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Involution: An Odyssey Reconciling Science to God Paperback – 2 May 2013

5.0 out of 5 stars 13 customer reviews

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Product details

  • Paperback: 1 pages
  • Publisher: Unknown; 1st edition (2 May 2013)
  • Language: English
  • ISBN-10: 0957500203
  • ISBN-13: 978-0957500204
  • Product Dimensions: 15.3 x 4 x 22.8 cm
  • Average Customer Review: 5.0 out of 5 stars  See all reviews (13 customer reviews)
  • Amazon Bestsellers Rank: 625,919 in Books (See Top 100 in Books)

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Review

Praise for 'Involution- An Odyssey Reconciling Science to God'

 

Philippa Rees wrote a book that is a rarity: it is on a controversial, actually hair- and eye-brow-raising subject, and it is totally sincere.  And totally insightful. If you the reader are as brave as this author, you are in for a fantastic ride.  Getting close to science as well as to God at the same time.  That's no mean feat. Enjoy the ride - and the light! (Dr. Ervin Laszlo)

 

 

‘A brilliant and profoundly erudite epic charting the evolution of Western thinking processes, probing the frontiers of rationality and naturalism and opening up a deeper understanding of the nature of reality based on the reality of mystical experience. The author’s grasp of the principal elements of Western culture is masterly and her poetic narrative woven together with extraordinary subtlety. The detailed footnotes demonstrate a rare depth of perceptive scholarship. This is nothing short of a heroic intellectual tour de force and deserves the widest readership.’ (David Lorimer, Director Scientific and Medical Network)

*

 

'…Your journey through poetry is more than just an alternative treatment of the material you originally theoretically described; it is the very act of genius, which is able to treat the ambiguous nature of the world differently. The poetry is an alternative for how the world makes meaning from the ambiguous.  It is a completely alternative direction for an exploration of the world in itself.

 

The scale of the feat you have thereby achieved by writing in poetry is immense. This goes far beyond the mechanistic notions of wholeness arrived at by some modern scientific authors. Your work reintroduces the aesthetic, beautiful, meaningful process that is poetry into science.  The genius of involution is not just a mechanism of science relating to the whole but a completely different realisation of the beautiful, within living process.'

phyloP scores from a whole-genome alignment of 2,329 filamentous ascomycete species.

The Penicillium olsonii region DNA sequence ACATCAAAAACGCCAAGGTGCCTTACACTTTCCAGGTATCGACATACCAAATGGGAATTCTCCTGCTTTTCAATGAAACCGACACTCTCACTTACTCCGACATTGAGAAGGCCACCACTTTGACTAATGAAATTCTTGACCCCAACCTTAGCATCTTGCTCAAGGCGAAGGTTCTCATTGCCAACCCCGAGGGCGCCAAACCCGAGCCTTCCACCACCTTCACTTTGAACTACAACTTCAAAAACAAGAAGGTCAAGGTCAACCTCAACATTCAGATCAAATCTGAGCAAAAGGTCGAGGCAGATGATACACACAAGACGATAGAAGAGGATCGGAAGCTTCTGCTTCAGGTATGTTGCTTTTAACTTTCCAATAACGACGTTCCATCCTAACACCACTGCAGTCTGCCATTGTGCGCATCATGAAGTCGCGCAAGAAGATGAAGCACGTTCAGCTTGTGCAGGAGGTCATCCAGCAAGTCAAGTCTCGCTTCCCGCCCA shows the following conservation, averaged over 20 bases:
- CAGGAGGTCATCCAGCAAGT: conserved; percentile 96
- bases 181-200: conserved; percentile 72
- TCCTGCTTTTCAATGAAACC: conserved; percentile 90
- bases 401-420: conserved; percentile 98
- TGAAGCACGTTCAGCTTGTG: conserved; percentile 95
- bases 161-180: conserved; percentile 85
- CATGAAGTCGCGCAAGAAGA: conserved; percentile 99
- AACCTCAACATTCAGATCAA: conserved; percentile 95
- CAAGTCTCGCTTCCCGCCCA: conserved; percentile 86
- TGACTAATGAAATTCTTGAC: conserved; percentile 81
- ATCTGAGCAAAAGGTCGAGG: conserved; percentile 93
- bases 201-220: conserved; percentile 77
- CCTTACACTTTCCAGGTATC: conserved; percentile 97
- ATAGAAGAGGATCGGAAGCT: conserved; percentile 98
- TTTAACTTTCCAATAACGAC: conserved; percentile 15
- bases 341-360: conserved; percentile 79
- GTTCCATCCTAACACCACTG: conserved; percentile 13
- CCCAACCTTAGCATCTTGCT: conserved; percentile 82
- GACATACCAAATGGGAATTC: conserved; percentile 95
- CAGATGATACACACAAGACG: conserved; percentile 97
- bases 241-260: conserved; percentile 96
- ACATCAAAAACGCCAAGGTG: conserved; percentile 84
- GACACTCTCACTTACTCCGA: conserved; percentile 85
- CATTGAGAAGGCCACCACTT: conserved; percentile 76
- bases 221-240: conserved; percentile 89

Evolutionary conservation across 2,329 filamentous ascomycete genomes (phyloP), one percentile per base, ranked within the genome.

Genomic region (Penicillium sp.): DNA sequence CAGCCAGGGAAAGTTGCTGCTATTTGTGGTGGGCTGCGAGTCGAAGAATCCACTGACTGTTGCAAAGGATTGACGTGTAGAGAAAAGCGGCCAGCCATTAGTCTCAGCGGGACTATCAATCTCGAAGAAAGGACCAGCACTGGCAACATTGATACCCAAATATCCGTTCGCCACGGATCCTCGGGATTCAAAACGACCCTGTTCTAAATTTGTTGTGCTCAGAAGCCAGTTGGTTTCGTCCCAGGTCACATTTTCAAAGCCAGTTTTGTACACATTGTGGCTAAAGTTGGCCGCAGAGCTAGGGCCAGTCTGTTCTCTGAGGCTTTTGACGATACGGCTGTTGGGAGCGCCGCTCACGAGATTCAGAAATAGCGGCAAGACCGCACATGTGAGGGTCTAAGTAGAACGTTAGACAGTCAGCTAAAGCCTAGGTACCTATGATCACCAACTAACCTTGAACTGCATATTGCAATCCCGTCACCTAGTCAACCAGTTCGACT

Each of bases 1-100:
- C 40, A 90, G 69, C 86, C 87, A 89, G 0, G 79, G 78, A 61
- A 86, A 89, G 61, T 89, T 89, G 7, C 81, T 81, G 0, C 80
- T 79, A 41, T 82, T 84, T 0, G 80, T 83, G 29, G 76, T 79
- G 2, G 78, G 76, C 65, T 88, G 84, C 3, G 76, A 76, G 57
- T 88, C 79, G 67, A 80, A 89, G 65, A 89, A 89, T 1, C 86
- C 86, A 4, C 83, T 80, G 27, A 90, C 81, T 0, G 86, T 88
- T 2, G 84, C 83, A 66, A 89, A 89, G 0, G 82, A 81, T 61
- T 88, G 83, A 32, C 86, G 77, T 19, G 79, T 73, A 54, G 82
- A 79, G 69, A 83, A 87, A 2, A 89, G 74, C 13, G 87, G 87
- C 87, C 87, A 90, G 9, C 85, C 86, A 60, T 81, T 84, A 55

(Philip Franses. Editor. The Holistic Science Journal. Lecturer Schumacher College)

 

*

"Involution is, at least in terms of 'subject', a daring, Dantean feat.

 

Rees's profound notion that the evolution of humankind is made possible by the dormant dominions of evolutionary memory in our unconscious - the eponymous 'involution' - is, I would suspect, a theory Charles Darwin would have gratefully embraced as a curative to his own bleaker 'discoveries', which he initially emotionally and religiously resisted.

 

That Rees has chosen to communicate her dialectic in the medium of sprung-rhymed blank verse is ingenious in itself, as well as being in the narrative spirit of the poetry of the ancients. 

 

Whatever one's poetic, religious or scientific response to Involution may be, what will be difficult for even the most scouring of critics to deny is it's scholastic vitality, compositional discipline and macrocosmic scope. Involution is a work of indisputably tall ambition, and an accomplishment which may well prove much more than the sum of its invariably exceptional parts".

 

(Alan Morrison. Poet. Editor: The Recusant Magazine)

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Imagine being kidnapped in the Tardis by Doctor Who. That's the only comparison I can make for the reading of Involution. It's a wild ride across Time and Space (inner and outer), and the author accompanies you with the same infectious enthusiasm and love for humanity that the Doctor expresses. You are treated to the same expectation that you can and will keep up with the Doctor's energy and understanding but also with the acceptance that at times you simply won't be able to and it doesn't matter as long as you are enjoying the ride and trust that you're going in the right direction and experiencing the right things. There is also a LOT of wry, dry and self-deprecating humour as well as the same gentle, loving mockery of the foibles of the human race that the Doctor often expresses.
Yes, Involution is a poem and poetry has become something of an alien experience for many of us. I read almost all of it at the gym, while either on a treadmill or a static cycle because the rhythm of reading poetry is aided by physical movement. My favourite part was Canto Nine, where the great Serpent, personification of DNA, narrates and speaks directly to the reader. It's a very profound feeling, as if the alien we feared turns out to be the saviour of the world, for most humans fear snakes and even loathe them.